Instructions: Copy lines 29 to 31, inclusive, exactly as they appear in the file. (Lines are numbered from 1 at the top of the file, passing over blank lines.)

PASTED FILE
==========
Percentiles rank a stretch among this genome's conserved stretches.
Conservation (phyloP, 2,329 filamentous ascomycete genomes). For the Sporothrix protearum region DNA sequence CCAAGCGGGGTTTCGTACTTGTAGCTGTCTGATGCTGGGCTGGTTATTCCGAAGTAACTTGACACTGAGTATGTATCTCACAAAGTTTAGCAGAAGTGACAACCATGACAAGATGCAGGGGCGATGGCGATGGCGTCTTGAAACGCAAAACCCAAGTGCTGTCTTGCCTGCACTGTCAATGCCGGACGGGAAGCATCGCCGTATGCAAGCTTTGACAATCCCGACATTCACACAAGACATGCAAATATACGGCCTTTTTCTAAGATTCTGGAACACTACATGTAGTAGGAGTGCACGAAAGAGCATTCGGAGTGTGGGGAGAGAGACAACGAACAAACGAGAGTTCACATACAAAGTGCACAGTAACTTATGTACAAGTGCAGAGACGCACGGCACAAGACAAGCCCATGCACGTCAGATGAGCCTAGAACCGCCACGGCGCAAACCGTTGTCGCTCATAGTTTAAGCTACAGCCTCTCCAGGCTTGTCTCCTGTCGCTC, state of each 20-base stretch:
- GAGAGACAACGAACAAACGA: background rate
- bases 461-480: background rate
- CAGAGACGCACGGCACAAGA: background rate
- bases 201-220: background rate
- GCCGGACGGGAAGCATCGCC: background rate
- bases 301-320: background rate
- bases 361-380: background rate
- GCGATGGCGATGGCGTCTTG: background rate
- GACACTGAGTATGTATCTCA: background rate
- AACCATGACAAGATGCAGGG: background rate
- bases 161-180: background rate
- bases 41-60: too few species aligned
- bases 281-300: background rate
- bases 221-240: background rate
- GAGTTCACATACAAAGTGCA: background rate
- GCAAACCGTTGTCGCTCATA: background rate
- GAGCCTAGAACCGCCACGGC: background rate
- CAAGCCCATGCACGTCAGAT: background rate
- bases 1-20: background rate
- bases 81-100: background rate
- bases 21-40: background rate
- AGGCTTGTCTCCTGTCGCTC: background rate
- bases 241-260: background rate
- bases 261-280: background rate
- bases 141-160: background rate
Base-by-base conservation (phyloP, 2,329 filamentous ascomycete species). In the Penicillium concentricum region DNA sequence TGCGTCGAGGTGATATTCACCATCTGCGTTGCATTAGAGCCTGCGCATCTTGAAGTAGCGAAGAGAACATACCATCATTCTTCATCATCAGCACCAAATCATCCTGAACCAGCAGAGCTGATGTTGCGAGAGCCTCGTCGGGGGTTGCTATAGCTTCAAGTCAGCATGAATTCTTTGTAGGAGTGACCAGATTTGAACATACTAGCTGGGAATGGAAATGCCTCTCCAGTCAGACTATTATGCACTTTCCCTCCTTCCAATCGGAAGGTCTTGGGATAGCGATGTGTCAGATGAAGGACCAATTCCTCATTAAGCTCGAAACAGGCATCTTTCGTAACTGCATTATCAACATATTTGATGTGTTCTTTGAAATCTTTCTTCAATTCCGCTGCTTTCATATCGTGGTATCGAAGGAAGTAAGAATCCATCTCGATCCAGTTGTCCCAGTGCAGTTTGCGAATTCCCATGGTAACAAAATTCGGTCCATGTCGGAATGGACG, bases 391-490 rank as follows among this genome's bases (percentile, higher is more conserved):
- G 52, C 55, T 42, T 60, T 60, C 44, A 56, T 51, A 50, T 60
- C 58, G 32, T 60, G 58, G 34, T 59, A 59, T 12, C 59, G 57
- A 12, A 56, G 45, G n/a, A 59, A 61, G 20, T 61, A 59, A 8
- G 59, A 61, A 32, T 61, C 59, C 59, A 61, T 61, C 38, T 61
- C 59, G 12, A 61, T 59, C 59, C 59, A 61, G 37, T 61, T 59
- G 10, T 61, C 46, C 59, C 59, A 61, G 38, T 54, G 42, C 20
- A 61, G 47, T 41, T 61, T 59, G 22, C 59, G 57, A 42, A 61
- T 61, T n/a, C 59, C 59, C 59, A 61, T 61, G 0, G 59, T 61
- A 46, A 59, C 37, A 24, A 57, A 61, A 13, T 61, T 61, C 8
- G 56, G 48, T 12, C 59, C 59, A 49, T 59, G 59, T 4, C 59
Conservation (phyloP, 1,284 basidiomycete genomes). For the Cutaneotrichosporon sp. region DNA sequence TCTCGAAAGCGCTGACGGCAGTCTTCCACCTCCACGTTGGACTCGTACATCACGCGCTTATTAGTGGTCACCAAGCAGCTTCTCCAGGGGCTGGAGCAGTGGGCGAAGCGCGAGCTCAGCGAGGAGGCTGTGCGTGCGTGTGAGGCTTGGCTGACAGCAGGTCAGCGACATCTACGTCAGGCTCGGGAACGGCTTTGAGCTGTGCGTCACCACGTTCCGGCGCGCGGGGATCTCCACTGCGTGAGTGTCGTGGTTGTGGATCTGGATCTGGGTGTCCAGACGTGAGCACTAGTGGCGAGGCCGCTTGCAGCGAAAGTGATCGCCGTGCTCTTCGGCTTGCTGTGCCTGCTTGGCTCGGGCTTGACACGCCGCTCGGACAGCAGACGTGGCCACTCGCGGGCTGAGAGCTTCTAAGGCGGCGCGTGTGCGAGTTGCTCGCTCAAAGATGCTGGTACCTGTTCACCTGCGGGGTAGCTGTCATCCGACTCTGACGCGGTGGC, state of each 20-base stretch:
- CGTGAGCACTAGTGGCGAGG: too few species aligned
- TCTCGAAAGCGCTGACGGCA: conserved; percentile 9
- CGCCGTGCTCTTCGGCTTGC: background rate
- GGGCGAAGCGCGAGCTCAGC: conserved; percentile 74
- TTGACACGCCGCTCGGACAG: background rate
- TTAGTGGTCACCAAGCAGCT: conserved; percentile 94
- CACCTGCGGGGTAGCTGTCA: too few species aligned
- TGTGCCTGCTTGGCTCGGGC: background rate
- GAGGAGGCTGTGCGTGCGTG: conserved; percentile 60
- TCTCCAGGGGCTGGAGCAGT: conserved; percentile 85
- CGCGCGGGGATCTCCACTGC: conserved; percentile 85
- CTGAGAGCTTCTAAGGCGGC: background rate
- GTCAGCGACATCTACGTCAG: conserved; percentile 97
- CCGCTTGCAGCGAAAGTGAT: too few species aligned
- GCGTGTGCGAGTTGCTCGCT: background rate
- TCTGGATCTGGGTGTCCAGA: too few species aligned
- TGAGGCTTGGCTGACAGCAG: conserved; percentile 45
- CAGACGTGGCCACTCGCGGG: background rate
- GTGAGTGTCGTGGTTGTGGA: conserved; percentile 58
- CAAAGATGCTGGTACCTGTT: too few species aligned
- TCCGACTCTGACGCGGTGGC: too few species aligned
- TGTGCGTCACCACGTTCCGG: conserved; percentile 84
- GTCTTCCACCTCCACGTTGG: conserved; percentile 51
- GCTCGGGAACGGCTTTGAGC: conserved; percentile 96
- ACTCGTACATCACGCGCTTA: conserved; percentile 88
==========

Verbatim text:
- G 52, C 55, T 42, T 60, T 60, C 44, A 56, T 51, A 50, T 60
- C 58, G 32, T 60, G 58, G 34, T 59, A 59, T 12, C 59, G 57
- A 12, A 56, G 45, G n/a, A 59, A 61, G 20, T 61, A 59, A 8